Burns Eye View

The Train Has Left The Station!

As Joe Root reflects on his excellent century in the 3rd Test of the current series in the Caribbean, he will know that he put his team in a strong position to win the match and come away from the debacle of Barbados and Antigua with some credibility restored for both himself as a batsman and also for his team. However, it is three weeks too late. The train had already left the station as far as England being competitive in the series.


The 1st Test in Barbados was a shocking defeat – bowled out by ‘unknown’ off-spinner Roston Chase. The follow-up ‘response’ in the next Test in Antigua was abominable. It was arguably the most abysmal performance I have seen from an England cricket team in decades. Their batting was ‘spineless’.


But, credit where credit is due, England has played very well in the final Test match. They thoroughly deserve any plaudits that will come their way for a clinical professional performance. It has been underpinned by good, accurate fast bowling from Mark Wood and quality innings from their three most significant batsmen, Jos Buttler, Ben Stokes, and the captain Root himself.


So where did it all go wrong for Joe Root and ‘his merry men’?


Too much Christmas pudding after a successful tour to Sri Lanka?


Did complacency set in? Was all the talk surrounding the ambition of “wanting to be number one in the world” an unhelpful distraction from focusing on the task at hand? Were the players (despite being highly-paid by ECB as England cricketers) too focused on ‘brand-building’ at ‘The Big Bash’ to enhance individual prospects of a big contract in the IPL and other future offers from the modern day version of ‘the cricket lotto’?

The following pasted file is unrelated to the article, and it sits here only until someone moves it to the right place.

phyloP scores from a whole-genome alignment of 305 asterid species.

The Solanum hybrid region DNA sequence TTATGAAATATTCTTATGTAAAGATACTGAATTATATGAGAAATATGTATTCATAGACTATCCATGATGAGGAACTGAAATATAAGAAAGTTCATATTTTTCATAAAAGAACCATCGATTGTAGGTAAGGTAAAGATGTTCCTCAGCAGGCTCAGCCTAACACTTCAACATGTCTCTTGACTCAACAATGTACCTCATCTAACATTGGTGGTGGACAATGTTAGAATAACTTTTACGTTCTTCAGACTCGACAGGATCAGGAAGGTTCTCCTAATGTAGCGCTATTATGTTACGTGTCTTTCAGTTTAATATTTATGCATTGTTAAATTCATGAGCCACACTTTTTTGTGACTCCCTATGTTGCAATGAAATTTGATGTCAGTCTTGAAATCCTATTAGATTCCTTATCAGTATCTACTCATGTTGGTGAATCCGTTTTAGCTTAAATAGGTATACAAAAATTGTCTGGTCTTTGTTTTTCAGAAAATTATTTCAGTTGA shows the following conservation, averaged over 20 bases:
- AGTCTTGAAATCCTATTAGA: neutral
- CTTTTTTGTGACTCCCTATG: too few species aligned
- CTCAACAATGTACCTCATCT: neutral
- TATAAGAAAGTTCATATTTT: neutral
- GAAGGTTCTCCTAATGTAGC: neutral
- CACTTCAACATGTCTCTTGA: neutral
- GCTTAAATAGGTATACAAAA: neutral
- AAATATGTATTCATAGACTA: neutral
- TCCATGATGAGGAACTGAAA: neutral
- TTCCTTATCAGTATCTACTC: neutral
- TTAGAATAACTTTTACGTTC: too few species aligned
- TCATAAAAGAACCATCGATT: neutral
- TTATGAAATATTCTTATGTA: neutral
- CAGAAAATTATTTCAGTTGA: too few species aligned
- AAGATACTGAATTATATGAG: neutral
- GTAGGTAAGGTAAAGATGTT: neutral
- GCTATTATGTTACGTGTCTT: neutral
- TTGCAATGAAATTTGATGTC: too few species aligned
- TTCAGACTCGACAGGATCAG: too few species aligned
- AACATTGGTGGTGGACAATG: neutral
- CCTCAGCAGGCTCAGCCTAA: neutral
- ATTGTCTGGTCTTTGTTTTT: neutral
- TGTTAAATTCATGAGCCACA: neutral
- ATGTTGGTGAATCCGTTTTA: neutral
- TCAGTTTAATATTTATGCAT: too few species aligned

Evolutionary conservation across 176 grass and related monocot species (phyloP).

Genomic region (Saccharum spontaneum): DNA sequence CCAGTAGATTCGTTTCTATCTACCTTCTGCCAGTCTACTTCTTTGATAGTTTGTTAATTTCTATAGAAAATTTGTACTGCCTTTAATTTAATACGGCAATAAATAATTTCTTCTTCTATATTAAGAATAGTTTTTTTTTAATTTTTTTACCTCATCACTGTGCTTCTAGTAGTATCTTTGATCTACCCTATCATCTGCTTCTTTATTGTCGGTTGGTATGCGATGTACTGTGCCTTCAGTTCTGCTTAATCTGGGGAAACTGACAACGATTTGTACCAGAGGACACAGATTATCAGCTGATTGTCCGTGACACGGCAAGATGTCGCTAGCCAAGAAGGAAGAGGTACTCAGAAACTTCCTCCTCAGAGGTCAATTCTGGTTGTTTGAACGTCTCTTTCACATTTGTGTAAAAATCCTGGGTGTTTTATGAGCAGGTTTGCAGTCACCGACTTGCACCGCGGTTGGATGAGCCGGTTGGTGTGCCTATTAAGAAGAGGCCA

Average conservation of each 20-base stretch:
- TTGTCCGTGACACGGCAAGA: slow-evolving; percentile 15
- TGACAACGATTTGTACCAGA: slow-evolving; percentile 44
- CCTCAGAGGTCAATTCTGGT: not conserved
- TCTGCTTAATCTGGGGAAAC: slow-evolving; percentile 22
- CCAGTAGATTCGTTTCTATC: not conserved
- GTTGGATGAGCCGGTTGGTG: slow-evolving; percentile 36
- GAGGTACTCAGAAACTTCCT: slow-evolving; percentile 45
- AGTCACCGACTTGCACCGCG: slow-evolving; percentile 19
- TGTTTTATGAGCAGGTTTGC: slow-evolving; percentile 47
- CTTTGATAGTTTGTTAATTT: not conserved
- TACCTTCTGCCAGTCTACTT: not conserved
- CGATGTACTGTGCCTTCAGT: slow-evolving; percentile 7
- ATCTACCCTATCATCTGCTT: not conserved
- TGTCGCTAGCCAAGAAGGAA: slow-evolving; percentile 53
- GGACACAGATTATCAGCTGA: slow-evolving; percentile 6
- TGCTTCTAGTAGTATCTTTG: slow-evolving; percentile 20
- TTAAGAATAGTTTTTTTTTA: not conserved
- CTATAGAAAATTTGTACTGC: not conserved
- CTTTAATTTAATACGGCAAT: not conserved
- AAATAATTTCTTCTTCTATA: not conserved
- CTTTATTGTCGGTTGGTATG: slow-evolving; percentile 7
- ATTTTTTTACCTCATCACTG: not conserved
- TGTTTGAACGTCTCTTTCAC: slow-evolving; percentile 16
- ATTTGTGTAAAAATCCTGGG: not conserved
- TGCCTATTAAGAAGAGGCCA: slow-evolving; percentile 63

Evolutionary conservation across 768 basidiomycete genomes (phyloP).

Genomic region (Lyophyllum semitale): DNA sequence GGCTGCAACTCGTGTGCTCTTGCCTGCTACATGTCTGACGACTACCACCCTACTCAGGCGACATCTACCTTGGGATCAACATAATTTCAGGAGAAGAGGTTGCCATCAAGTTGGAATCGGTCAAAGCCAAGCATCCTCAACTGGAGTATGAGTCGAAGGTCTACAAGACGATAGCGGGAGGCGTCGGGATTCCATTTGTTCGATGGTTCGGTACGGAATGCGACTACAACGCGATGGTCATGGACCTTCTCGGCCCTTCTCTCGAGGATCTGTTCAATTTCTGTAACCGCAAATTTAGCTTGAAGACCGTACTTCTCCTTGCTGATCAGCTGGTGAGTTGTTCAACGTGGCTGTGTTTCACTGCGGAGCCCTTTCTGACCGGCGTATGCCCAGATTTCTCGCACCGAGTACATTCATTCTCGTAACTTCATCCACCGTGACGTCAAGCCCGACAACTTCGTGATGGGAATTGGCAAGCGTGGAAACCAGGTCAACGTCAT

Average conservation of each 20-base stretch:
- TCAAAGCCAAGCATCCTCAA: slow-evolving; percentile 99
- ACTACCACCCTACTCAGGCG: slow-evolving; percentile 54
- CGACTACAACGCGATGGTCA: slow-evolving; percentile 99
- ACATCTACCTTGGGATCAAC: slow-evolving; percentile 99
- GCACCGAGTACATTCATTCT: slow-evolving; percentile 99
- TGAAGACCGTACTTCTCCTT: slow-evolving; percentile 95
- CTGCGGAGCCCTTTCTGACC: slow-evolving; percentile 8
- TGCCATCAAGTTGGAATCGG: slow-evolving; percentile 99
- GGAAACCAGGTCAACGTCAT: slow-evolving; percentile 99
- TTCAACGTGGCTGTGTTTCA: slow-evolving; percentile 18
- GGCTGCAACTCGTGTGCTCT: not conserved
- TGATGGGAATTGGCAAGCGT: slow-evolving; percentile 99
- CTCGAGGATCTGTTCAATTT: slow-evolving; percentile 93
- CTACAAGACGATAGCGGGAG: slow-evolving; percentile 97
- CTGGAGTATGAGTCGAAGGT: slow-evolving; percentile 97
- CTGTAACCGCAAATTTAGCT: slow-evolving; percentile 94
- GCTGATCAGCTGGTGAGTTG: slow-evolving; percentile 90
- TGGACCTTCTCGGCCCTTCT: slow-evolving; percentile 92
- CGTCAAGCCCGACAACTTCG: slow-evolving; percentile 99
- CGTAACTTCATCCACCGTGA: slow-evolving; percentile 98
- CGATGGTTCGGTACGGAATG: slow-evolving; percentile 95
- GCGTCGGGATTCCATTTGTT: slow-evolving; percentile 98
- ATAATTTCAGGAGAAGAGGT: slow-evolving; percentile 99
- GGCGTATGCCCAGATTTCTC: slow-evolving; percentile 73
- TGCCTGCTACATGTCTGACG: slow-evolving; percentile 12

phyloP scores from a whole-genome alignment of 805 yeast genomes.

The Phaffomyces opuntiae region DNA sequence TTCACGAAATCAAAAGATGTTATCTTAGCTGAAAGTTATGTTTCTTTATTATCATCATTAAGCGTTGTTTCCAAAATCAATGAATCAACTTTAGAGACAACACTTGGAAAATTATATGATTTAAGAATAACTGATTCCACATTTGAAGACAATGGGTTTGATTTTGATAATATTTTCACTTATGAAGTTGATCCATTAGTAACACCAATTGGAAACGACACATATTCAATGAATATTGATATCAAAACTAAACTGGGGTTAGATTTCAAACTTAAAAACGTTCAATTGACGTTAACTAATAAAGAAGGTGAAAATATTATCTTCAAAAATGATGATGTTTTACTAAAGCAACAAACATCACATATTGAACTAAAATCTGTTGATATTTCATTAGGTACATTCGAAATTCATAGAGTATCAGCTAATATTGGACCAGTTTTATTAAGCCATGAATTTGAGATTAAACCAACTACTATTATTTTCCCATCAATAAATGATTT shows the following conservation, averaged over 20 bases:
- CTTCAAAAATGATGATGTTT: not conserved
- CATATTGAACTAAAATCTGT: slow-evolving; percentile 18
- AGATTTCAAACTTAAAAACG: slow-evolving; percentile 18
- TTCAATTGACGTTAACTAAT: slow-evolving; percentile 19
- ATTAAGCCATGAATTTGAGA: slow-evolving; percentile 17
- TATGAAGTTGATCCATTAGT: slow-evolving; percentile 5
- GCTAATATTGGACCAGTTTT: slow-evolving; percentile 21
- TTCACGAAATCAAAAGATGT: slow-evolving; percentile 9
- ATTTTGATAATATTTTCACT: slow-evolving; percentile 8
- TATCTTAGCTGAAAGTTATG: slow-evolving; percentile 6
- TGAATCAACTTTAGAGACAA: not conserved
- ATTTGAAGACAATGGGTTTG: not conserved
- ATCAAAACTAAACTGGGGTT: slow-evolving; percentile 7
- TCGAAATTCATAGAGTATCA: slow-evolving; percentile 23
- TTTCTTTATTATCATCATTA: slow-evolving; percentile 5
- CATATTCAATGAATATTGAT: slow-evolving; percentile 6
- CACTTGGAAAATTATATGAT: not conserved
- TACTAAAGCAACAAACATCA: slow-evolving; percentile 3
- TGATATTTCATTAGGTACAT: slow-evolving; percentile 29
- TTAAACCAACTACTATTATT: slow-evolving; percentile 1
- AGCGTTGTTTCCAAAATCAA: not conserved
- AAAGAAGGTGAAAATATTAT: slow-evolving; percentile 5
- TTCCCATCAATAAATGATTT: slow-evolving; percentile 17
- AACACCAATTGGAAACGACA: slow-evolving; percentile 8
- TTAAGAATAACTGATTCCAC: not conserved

There is no getting away from the reality that England, despite their millions of pounds of investment in players, support staff etc, were unprofessional in advance of the series. It was a failure of management that the time allocated in advance of the 1st Test match was so short. Schedules are the responsibility of the ECB Board and CEO, but there must be input from the Head coach, Captain and Managing Director of Cricket. And the fact that key players were declared unfit – Chris Woakes, Olly Stone were casualties on this trip, does not reflect well on them as individuals or on the medical team.


In regard to selection – it was revealed to be flawed.


The non-selection of Stuart Broad in the 1st Test, it beggared belief. Plus, the make up of the touring party did not include reserve opening batsmen. Joe Denly was the spare batsman and ended up opening the batting for England in a Test match. When a player performs a role for his country that he doesn’t perform for his county team, you know something is awry. But in reality, there are so few options to select (with justifiable confidence) to bat in the top 3 for England. I see it is a failure of both the county system, the county player pathway, the individuals themselves and not exclusively a failure by Ed Smith as National Selector.


If there is any residual guilt from ECB’s leading administrators about the schedule and the lack of tour preparation, and a ridiculously limited (and limiting!) pre-Test series preparation in Barbados, I doubt it will surface publicly. I expect to hear comments such as “it’s time to move on, and look forward to a great year ahead…” Such nonsense doesn’t change the future. Only through rigorous process of deep reflection and through the establishment of newly-developed processes does change occur.


In February, ‘the Test match train’ left the station - and the England team wasn’t on it in the West Indies.


No excuses. It was unprofessional. And the standard of the batting is a major concern ahead of the Ashes this coming summer. Strong leadership needs to be displayed – no more ‘T20 jollys’ in advance of major Test series is my recommendation. England’s travelling supporters and the millions back home deserve better. FAILING TO PREPARE IS PREPARING TO FAIL.


Neil Burns


www.londoncounty.co.uk





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